Science Fair Project Encyclopedia
Very little is known conclusively about the life of Tiruvalluvar (See Fame free culture of Tamil People for further reading). He is believed to have lived some time during the 1st millennium BC. He is also said to have been a textile weaver by profession, who led an austere life. His devoted wife was named Vasuki. The term 'Tiru' is the Tamil term of respect, equivalent to the North Indian/Sanskrit 'Shri'/'Shree.' This phrase of respect coupled with his supposed name Valluvan (pluralized by changing 'n' to 'r' as part of the Tamil honorific system), led to the name by which he is referred to today. The name Valluvan is ambiguous as well: it may have referred to his caste/occupation and may not have been his real name. There is a distinct caste to this day with this name, among the Tamils whose traditional occupation used to be textile weaving who trace their ancestry to Tiruvalluvar. However, the question of whether the author was named after his community or vice versa, has never been satisfactorily answered.
Legends abound about the birthplace of Thiruvalluvar. According to one legend he is supposed to have been born and lived in Mylapore, an ancient part of present day Chennai city. Another legend associates him to Madurai, the ancient capital of the Pandya rulers. This second legend probably has its origins due to the fact that Pandya rulers promoted Tamil by patronising a lot of Tamil poets and Thiruvalluvar is supposed to be one of them.
Tiruvalluvar's faith is disputed. Many Hindus claim that he was an Hindu, while there are also accounts of his having been a Jain. In any case, Tamils consider Tiruvalluvar to be a holy saint and his work is often referred to as 'poyyamozhi' or the 'book that never lies'. Indeed, many say that Tiruvalluvar was unconcerned about whether he was a follower of the Vedas or of Mahavira, and like his book, ignored the artificial boundaries between religions.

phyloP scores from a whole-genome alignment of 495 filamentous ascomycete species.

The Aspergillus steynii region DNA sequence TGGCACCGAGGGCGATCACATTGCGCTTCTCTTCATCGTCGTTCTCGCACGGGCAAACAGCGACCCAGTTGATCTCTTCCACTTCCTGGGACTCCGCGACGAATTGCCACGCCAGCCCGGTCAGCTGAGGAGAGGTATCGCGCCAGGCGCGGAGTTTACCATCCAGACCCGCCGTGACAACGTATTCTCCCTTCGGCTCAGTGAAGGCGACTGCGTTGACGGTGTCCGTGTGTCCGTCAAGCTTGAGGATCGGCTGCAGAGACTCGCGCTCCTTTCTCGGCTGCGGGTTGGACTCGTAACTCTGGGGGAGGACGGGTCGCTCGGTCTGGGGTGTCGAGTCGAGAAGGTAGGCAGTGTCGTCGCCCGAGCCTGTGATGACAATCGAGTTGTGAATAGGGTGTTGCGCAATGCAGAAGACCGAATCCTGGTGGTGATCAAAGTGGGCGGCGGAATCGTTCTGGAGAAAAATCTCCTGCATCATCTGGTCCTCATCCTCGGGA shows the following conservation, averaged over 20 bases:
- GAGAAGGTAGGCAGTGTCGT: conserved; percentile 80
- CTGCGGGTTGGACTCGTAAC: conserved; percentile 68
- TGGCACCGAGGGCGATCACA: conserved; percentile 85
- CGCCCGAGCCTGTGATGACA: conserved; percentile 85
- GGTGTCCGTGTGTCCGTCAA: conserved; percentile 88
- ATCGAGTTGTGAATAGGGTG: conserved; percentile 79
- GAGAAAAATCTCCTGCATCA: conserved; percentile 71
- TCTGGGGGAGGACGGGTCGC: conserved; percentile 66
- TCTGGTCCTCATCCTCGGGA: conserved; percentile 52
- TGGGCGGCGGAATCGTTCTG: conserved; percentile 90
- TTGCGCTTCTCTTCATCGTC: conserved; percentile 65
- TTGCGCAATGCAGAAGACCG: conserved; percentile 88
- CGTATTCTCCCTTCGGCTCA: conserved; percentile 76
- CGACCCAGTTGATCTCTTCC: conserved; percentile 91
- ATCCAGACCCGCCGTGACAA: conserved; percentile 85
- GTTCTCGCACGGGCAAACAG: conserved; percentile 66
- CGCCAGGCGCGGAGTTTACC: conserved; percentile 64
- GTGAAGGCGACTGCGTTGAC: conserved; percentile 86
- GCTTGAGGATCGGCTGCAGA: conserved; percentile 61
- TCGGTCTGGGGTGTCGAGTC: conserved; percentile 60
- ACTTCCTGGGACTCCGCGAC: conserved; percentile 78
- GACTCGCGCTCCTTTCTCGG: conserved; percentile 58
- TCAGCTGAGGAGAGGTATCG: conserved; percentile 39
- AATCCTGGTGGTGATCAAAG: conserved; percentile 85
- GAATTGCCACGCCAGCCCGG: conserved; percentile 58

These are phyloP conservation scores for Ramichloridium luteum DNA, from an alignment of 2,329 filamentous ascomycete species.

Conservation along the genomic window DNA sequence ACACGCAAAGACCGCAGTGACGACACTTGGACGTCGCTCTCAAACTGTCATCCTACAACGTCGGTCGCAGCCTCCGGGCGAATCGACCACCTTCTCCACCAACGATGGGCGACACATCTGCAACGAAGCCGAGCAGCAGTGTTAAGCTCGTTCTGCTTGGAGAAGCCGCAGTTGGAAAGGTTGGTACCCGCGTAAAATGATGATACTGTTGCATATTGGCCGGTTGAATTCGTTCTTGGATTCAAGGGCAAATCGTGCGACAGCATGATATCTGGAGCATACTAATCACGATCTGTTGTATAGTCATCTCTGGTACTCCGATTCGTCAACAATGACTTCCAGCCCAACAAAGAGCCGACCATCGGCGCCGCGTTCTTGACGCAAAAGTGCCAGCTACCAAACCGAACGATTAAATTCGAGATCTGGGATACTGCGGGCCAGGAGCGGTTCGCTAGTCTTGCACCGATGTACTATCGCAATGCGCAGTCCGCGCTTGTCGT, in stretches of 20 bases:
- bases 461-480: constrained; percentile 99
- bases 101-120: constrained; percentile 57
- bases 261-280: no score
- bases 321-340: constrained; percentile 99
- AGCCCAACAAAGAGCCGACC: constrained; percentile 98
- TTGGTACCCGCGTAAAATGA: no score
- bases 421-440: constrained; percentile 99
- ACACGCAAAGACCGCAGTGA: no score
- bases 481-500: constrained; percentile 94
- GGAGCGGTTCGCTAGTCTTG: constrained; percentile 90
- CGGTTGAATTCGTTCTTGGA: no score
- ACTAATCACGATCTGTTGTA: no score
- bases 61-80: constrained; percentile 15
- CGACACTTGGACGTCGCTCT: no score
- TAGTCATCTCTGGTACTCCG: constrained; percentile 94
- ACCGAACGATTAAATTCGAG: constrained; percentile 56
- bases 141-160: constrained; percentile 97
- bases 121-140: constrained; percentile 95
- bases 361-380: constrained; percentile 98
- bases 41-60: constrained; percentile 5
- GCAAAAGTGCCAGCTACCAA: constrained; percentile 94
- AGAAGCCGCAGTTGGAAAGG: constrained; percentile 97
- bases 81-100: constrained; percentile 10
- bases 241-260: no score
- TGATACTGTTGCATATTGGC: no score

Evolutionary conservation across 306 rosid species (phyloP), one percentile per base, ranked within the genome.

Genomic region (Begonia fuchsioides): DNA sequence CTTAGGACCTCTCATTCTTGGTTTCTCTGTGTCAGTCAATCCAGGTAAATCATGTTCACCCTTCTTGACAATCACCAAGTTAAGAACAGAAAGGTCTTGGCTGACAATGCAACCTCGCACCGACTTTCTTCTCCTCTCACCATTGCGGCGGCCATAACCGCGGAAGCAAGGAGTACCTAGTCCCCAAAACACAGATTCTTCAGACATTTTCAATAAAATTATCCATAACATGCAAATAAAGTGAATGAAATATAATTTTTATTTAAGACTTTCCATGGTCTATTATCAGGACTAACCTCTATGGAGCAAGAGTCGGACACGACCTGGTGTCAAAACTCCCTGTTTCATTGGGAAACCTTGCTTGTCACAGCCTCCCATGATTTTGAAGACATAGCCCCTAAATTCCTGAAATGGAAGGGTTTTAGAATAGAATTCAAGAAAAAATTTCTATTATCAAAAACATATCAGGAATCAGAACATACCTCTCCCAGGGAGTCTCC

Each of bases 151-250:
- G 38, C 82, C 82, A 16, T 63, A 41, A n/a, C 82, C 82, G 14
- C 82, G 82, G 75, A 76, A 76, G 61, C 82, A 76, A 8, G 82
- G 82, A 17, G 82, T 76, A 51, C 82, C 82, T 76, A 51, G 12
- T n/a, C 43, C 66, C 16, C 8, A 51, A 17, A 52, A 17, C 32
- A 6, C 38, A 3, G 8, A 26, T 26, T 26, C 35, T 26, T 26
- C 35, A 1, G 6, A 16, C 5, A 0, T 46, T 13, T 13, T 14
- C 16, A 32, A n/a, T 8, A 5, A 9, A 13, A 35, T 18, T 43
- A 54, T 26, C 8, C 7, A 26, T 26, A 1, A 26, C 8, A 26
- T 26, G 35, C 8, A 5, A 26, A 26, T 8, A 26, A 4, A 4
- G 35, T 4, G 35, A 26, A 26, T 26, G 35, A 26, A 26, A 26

Thirukkural is one of the oldest and most revered works in the Tamil language. It consists of 133 "Adhikarams". Each adhikaram consists of 10 "kurals" thus making 1330 kurals in total. Each kural is a couplet. The first Kural is "Agara mudhala ezhuthellam aadhi bhagavan mudhatrey ulagu".
Thirukkural has been broadly divided into three parts, of which the first deals with Aram (VIRTUE) the moral value of Life, the second discusses Porul (WEALTH), socio-economic values of Life, and the third on Kamam (LOVE), depicts the psychological values of Life. There are 38 chapters in the first part, 70 chapters in the second part and 25 chapters in the third part. In the third part, Thiruvalluvar plays the role of creative artist. But in the first two parts, we find Thiruvalluvar as a moral philosopher and political scientist. Only in the third part, Thiruvalluvar portrays the fascinating aspects of lovers, the Akam tradition which he has inherited from his ancestors.
The contents of this article is licensed from www.wikipedia.org under the GNU Free Documentation License. Click here to see the transparent copy and copyright details